Serology testing, also known as antibody testing, uses an immunoassay to check a blood sample for signs of previous exposure to the virus, such as whether the patient’s immune system produced SARS-CoV-2-specific antibodies after COVID-19 infection. 

*Antibody testing may be right for you if you:

  • Have had a positive test for COVID-19 and it has been at least 3 days and you want to know if you have detectable levels of IgM and/or IgG antibodies
  • Have not experienced a fever or felt feverish in the last 3 days
  • Have not experienced new or worsening symptoms of COVID-19 in the past 10 days: loss of smell or taste, shortness of breath or difficulty breathing, feeling weak or lethargic, lightheadedness or dizziness, vomiting or diarrhea, slurred speech, and/or seizures

 (*Source: CDC)

A positive result means you may have antibodies from being infected with the novel coronavirus SARS-CoV-2, which causes COVID-19. You can get positive results even if you never had symptoms. This is called asymptomatic infection. A second type of antibody test may be needed to determine if the first one was accurate. Note that antibodies generated against other viruses from the coronavirus family can also be detected with this test.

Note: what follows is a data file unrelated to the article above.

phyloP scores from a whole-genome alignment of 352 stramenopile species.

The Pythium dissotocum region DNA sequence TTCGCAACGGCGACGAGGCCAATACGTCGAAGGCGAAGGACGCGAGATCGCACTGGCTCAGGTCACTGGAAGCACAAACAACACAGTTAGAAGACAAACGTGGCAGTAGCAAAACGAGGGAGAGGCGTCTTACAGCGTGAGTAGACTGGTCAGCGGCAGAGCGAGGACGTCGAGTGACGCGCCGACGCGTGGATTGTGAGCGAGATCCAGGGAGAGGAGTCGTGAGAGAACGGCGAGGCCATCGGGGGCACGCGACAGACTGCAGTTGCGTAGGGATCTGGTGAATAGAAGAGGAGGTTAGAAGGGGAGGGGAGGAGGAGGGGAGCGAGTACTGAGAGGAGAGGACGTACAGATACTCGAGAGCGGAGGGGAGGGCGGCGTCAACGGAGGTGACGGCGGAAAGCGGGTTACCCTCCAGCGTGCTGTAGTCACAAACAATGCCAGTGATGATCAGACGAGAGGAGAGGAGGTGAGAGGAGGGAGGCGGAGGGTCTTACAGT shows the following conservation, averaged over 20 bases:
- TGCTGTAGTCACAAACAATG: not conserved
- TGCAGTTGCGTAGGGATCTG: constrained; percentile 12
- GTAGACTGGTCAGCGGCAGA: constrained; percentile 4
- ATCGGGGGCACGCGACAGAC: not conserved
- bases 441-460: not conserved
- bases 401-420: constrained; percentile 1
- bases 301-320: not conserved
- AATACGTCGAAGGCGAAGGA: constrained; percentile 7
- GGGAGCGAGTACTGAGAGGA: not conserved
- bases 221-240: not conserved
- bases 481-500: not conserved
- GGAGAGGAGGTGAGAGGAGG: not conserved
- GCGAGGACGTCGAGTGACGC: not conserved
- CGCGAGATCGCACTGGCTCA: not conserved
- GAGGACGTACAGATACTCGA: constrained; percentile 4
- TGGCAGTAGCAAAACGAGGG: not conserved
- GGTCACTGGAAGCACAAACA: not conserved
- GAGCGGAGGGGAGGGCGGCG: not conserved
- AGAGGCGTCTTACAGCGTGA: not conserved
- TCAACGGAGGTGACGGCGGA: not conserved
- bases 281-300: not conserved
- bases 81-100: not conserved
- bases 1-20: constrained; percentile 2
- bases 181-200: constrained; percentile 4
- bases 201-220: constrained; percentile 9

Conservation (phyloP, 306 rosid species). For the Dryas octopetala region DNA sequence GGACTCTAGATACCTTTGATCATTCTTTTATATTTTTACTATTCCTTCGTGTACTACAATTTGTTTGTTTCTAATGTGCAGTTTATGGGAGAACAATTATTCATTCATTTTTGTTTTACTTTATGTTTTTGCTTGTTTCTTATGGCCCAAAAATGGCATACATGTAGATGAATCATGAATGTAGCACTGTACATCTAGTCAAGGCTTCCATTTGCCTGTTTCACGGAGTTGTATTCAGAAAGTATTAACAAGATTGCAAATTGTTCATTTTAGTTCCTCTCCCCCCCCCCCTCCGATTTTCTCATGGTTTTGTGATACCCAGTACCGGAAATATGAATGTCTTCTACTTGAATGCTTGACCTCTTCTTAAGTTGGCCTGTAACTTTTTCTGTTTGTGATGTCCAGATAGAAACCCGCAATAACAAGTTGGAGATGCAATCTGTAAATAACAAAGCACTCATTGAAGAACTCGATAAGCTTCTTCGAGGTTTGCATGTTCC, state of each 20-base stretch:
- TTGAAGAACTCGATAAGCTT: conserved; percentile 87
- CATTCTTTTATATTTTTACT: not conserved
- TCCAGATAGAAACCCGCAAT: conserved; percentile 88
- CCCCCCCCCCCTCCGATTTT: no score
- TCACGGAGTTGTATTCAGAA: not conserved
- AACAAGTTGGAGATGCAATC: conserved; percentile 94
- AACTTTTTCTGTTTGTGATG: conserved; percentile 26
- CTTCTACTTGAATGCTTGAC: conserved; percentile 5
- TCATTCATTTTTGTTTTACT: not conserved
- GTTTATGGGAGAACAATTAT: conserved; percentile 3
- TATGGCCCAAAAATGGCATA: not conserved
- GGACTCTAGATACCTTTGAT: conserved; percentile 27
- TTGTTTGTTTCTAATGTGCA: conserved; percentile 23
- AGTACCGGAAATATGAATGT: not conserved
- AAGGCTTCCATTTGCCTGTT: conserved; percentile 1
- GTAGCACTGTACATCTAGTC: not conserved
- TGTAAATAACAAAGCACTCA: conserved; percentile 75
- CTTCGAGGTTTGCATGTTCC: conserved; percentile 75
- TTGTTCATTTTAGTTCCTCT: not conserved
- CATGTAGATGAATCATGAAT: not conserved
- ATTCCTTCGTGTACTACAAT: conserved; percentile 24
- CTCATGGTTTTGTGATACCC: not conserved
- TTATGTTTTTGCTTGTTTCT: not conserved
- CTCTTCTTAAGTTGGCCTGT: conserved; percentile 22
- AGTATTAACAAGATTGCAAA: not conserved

Having antibodies may provide protection from getting the virus again, but scientists do not yet know how much protection is provided and how long this may last. Take steps to protect yourself and those around you because you may still be able to spread the virus.

This test cannot tell you if you have an active infection. If you suspect you have COVID-19, follow up with your personal healthcare provider about getting a COVID-19 PCR (swab) test. For more information, visit CDC website


COVID-19 Antibody Test